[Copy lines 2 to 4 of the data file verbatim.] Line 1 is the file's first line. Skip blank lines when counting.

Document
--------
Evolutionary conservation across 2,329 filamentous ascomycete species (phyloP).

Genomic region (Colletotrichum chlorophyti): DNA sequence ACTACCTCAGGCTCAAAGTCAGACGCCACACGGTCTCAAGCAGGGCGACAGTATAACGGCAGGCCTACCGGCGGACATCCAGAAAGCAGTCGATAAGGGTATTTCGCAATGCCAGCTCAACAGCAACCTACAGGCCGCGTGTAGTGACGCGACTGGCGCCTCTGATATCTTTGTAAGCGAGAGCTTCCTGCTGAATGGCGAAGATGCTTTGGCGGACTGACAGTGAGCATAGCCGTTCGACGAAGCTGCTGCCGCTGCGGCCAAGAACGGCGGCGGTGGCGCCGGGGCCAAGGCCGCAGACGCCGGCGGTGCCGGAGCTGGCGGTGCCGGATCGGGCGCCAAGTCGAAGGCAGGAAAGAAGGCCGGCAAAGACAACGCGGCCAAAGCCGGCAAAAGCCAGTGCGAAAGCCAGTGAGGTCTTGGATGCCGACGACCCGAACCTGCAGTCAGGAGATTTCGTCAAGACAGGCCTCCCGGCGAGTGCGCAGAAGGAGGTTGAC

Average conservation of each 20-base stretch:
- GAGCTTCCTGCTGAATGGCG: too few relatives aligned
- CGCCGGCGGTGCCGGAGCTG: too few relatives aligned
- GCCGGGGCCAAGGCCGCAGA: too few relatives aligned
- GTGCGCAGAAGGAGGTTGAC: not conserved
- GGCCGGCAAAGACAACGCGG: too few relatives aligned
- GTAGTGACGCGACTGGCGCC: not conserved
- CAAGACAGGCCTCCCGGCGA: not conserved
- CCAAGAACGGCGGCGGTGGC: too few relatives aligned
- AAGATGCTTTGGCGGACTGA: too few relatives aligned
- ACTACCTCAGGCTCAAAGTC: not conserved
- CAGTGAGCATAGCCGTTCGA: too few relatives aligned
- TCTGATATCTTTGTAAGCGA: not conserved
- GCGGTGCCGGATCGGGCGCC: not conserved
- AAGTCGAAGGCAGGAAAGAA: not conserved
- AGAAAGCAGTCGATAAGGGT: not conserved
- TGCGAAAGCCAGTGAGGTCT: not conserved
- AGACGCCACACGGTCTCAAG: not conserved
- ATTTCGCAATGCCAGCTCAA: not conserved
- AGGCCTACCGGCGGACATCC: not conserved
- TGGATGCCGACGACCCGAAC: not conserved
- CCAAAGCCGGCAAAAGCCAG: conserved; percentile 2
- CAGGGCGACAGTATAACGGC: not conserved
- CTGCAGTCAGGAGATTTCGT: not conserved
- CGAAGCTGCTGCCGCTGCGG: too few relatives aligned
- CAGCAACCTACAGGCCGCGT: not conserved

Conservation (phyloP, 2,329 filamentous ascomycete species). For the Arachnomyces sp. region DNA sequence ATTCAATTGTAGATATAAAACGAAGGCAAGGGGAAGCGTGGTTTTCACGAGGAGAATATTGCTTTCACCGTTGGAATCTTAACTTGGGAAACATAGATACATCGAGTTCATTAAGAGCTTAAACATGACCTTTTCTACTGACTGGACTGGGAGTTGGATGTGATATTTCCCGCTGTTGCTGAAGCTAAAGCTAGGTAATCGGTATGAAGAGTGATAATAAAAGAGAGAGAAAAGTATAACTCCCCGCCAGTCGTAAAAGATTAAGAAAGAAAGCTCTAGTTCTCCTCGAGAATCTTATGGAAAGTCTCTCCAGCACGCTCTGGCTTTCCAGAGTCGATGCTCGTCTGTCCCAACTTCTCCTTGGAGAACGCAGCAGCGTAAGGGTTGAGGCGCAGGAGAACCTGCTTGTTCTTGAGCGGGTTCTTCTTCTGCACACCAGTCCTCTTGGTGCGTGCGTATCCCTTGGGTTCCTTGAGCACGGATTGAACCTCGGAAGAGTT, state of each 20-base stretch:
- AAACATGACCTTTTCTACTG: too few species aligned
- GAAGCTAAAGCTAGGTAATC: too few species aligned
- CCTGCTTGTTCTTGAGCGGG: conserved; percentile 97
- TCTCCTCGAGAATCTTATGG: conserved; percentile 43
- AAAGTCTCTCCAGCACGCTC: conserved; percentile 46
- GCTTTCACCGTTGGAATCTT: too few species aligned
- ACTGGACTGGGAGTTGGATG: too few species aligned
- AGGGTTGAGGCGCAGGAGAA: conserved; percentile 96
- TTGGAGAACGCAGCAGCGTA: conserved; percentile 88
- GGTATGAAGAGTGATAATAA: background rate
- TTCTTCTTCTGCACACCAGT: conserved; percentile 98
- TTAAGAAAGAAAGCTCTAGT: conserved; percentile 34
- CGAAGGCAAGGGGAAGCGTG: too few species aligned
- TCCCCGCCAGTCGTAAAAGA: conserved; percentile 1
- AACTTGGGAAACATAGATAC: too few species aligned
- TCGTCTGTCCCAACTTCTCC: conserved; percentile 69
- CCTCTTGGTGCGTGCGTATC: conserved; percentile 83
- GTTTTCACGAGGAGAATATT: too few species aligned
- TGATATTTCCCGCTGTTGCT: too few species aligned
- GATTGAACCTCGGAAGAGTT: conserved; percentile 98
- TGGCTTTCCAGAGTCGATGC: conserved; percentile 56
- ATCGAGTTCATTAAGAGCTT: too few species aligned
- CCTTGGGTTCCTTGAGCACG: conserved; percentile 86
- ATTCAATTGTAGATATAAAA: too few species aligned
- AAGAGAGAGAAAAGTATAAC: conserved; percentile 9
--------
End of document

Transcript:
Genomic region (Colletotrichum chlorophyti): DNA sequence ACTACCTCAGGCTCAAAGTCAGACGCCACACGGTCTCAAGCAGGGCGACAGTATAACGGCAGGCCTACCGGCGGACATCCAGAAAGCAGTCGATAAGGGTATTTCGCAATGCCAGCTCAACAGCAACCTACAGGCCGCGTGTAGTGACGCGACTGGCGCCTCTGATATCTTTGTAAGCGAGAGCTTCCTGCTGAATGGCGAAGATGCTTTGGCGGACTGACAGTGAGCATAGCCGTTCGACGAAGCTGCTGCCGCTGCGGCCAAGAACGGCGGCGGTGGCGCCGGGGCCAAGGCCGCAGACGCCGGCGGTGCCGGAGCTGGCGGTGCCGGATCGGGCGCCAAGTCGAAGGCAGGAAAGAAGGCCGGCAAAGACAACGCGGCCAAAGCCGGCAAAAGCCAGTGCGAAAGCCAGTGAGGTCTTGGATGCCGACGACCCGAACCTGCAGTCAGGAGATTTCGTCAAGACAGGCCTCCCGGCGAGTGCGCAGAAGGAGGTTGAC

Average conservation of each 20-base stretch:
- GAGCTTCCTGCTGAATGGCG: too few relatives aligned